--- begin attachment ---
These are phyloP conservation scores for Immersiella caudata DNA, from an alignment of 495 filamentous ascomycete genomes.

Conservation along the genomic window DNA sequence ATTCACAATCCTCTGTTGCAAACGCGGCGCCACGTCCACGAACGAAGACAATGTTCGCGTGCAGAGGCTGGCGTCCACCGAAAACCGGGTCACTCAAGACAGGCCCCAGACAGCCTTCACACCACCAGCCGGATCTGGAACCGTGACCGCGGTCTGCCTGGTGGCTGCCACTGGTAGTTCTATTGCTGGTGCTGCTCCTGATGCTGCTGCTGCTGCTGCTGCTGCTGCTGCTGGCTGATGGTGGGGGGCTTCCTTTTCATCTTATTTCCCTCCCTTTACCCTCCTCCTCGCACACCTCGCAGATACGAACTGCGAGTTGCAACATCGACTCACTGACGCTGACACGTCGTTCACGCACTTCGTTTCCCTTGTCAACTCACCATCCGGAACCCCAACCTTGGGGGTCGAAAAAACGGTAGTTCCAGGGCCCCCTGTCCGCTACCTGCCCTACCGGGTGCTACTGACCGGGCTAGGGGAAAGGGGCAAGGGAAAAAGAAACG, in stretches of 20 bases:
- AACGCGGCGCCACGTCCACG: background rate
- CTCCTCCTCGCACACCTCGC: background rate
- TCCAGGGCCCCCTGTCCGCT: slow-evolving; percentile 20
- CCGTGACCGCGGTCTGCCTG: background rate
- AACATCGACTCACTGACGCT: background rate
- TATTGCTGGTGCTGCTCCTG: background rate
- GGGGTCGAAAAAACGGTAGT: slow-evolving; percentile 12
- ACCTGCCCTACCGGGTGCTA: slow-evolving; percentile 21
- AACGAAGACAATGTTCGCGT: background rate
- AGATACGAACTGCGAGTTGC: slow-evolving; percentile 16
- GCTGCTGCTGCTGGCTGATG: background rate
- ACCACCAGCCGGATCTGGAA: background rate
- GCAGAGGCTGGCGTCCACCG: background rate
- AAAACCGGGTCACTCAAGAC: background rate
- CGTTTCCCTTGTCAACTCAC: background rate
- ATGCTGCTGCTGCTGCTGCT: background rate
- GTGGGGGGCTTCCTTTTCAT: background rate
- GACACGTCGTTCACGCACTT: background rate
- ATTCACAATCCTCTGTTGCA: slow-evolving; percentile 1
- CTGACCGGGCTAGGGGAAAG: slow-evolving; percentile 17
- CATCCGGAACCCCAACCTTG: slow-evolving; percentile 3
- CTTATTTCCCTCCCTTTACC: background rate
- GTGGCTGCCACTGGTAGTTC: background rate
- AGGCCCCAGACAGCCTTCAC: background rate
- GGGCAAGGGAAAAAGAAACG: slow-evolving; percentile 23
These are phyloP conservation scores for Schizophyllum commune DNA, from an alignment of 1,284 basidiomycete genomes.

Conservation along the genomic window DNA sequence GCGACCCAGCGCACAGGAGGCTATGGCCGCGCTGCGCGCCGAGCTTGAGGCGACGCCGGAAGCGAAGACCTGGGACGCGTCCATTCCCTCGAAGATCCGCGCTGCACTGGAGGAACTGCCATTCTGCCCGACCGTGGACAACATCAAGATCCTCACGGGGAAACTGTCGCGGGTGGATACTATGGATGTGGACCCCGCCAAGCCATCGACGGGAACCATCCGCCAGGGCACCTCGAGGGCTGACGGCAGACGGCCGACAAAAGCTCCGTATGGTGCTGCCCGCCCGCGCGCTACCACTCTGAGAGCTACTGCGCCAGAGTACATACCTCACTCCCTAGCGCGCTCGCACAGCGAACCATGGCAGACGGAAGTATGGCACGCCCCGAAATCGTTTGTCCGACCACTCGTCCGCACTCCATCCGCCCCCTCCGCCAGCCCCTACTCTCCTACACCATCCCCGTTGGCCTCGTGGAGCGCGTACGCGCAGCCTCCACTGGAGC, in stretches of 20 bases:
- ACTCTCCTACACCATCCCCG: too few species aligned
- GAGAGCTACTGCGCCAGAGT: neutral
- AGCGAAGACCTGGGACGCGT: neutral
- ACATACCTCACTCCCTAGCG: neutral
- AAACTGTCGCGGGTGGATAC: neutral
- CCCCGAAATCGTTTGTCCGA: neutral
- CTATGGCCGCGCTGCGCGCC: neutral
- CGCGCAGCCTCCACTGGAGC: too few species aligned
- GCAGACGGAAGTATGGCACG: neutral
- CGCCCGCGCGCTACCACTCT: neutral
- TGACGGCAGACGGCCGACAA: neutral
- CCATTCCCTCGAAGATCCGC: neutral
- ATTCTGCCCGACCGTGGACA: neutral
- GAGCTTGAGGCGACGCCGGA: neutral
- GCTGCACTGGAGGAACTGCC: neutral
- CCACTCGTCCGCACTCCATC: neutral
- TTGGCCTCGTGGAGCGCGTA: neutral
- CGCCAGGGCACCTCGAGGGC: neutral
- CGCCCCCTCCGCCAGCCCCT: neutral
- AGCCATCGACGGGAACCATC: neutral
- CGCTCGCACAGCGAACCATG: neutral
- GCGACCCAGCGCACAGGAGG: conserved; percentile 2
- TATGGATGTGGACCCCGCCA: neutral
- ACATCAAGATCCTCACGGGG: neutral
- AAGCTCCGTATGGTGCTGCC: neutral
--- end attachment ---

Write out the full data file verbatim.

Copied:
These are phyloP conservation scores for Immersiella caudata DNA, from an alignment of 495 filamentous ascomycete genomes.

Conservation along the genomic window DNA sequence ATTCACAATCCTCTGTTGCAAACGCGGCGCCACGTCCACGAACGAAGACAATGTTCGCGTGCAGAGGCTGGCGTCCACCGAAAACCGGGTCACTCAAGACAGGCCCCAGACAGCCTTCACACCACCAGCCGGATCTGGAACCGTGACCGCGGTCTGCCTGGTGGCTGCCACTGGTAGTTCTATTGCTGGTGCTGCTCCTGATGCTGCTGCTGCTGCTGCTGCTGCTGCTGCTGGCTGATGGTGGGGGGCTTCCTTTTCATCTTATTTCCCTCCCTTTACCCTCCTCCTCGCACACCTCGCAGATACGAACTGCGAGTTGCAACATCGACTCACTGACGCTGACACGTCGTTCACGCACTTCGTTTCCCTTGTCAACTCACCATCCGGAACCCCAACCTTGGGGGTCGAAAAAACGGTAGTTCCAGGGCCCCCTGTCCGCTACCTGCCCTACCGGGTGCTACTGACCGGGCTAGGGGAAAGGGGCAAGGGAAAAAGAAACG, in stretches of 20 bases:
- AACGCGGCGCCACGTCCACG: background rate
- CTCCTCCTCGCACACCTCGC: background rate
- TCCAGGGCCCCCTGTCCGCT: slow-evolving; percentile 20
- CCGTGACCGCGGTCTGCCTG: background rate
- AACATCGACTCACTGACGCT: background rate
- TATTGCTGGTGCTGCTCCTG: background rate
- GGGGTCGAAAAAACGGTAGT: slow-evolving; percentile 12
- ACCTGCCCTACCGGGTGCTA: slow-evolving; percentile 21
- AACGAAGACAATGTTCGCGT: background rate
- AGATACGAACTGCGAGTTGC: slow-evolving; percentile 16
- GCTGCTGCTGCTGGCTGATG: background rate
- ACCACCAGCCGGATCTGGAA: background rate
- GCAGAGGCTGGCGTCCACCG: background rate
- AAAACCGGGTCACTCAAGAC: background rate
- CGTTTCCCTTGTCAACTCAC: background rate
- ATGCTGCTGCTGCTGCTGCT: background rate
- GTGGGGGGCTTCCTTTTCAT: background rate
- GACACGTCGTTCACGCACTT: background rate
- ATTCACAATCCTCTGTTGCA: slow-evolving; percentile 1
- CTGACCGGGCTAGGGGAAAG: slow-evolving; percentile 17
- CATCCGGAACCCCAACCTTG: slow-evolving; percentile 3
- CTTATTTCCCTCCCTTTACC: background rate
- GTGGCTGCCACTGGTAGTTC: background rate
- AGGCCCCAGACAGCCTTCAC: background rate
- GGGCAAGGGAAAAAGAAACG: slow-evolving; percentile 23
These are phyloP conservation scores for Schizophyllum commune DNA, from an alignment of 1,284 basidiomycete genomes.

Conservation along the genomic window DNA sequence GCGACCCAGCGCACAGGAGGCTATGGCCGCGCTGCGCGCCGAGCTTGAGGCGACGCCGGAAGCGAAGACCTGGGACGCGTCCATTCCCTCGAAGATCCGCGCTGCACTGGAGGAACTGCCATTCTGCCCGACCGTGGACAACATCAAGATCCTCACGGGGAAACTGTCGCGGGTGGATACTATGGATGTGGACCCCGCCAAGCCATCGACGGGAACCATCCGCCAGGGCACCTCGAGGGCTGACGGCAGACGGCCGACAAAAGCTCCGTATGGTGCTGCCCGCCCGCGCGCTACCACTCTGAGAGCTACTGCGCCAGAGTACATACCTCACTCCCTAGCGCGCTCGCACAGCGAACCATGGCAGACGGAAGTATGGCACGCCCCGAAATCGTTTGTCCGACCACTCGTCCGCACTCCATCCGCCCCCTCCGCCAGCCCCTACTCTCCTACACCATCCCCGTTGGCCTCGTGGAGCGCGTACGCGCAGCCTCCACTGGAGC, in stretches of 20 bases:
- ACTCTCCTACACCATCCCCG: too few species aligned
- GAGAGCTACTGCGCCAGAGT: neutral
- AGCGAAGACCTGGGACGCGT: neutral
- ACATACCTCACTCCCTAGCG: neutral
- AAACTGTCGCGGGTGGATAC: neutral
- CCCCGAAATCGTTTGTCCGA: neutral
- CTATGGCCGCGCTGCGCGCC: neutral
- CGCGCAGCCTCCACTGGAGC: too few species aligned
- GCAGACGGAAGTATGGCACG: neutral
- CGCCCGCGCGCTACCACTCT: neutral
- TGACGGCAGACGGCCGACAA: neutral
- CCATTCCCTCGAAGATCCGC: neutral
- ATTCTGCCCGACCGTGGACA: neutral
- GAGCTTGAGGCGACGCCGGA: neutral
- GCTGCACTGGAGGAACTGCC: neutral
- CCACTCGTCCGCACTCCATC: neutral
- TTGGCCTCGTGGAGCGCGTA: neutral
- CGCCAGGGCACCTCGAGGGC: neutral
- CGCCCCCTCCGCCAGCCCCT: neutral
- AGCCATCGACGGGAACCATC: neutral
- CGCTCGCACAGCGAACCATG: neutral
- GCGACCCAGCGCACAGGAGG: conserved; percentile 2
- TATGGATGTGGACCCCGCCA: neutral
- ACATCAAGATCCTCACGGGG: neutral
- AAGCTCCGTATGGTGCTGCC: neutral